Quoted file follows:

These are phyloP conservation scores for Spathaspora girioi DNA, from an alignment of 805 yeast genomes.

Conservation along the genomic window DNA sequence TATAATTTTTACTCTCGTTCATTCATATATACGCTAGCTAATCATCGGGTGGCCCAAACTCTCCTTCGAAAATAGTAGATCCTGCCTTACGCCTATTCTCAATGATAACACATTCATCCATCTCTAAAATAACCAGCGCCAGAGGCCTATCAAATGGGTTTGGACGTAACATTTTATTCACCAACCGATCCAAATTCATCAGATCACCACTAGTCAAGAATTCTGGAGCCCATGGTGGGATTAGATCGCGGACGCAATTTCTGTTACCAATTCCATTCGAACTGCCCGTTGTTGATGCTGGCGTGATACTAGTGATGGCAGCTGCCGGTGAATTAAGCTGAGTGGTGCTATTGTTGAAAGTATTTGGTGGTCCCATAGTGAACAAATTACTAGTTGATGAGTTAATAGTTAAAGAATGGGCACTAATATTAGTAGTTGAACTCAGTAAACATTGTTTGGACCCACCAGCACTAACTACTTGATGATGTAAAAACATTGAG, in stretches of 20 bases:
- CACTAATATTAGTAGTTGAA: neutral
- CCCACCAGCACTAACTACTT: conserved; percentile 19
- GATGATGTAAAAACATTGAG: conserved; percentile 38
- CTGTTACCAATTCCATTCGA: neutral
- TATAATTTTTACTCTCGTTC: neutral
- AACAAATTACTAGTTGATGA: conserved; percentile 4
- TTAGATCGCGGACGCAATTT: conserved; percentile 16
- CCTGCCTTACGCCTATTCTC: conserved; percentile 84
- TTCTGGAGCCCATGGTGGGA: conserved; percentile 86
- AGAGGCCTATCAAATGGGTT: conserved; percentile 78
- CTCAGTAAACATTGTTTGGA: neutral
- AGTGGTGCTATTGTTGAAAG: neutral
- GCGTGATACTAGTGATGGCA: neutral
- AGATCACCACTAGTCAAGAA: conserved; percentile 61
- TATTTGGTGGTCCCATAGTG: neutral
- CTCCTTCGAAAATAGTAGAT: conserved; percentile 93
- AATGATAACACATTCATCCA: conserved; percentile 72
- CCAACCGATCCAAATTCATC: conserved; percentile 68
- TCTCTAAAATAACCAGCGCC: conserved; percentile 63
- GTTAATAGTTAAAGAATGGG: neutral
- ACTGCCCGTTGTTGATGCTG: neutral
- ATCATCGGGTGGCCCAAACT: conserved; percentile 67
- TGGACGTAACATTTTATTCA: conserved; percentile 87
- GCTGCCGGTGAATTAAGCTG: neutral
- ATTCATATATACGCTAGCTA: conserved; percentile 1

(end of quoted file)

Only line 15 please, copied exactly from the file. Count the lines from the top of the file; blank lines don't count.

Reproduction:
- GCGTGATACTAGTGATGGCA: neutral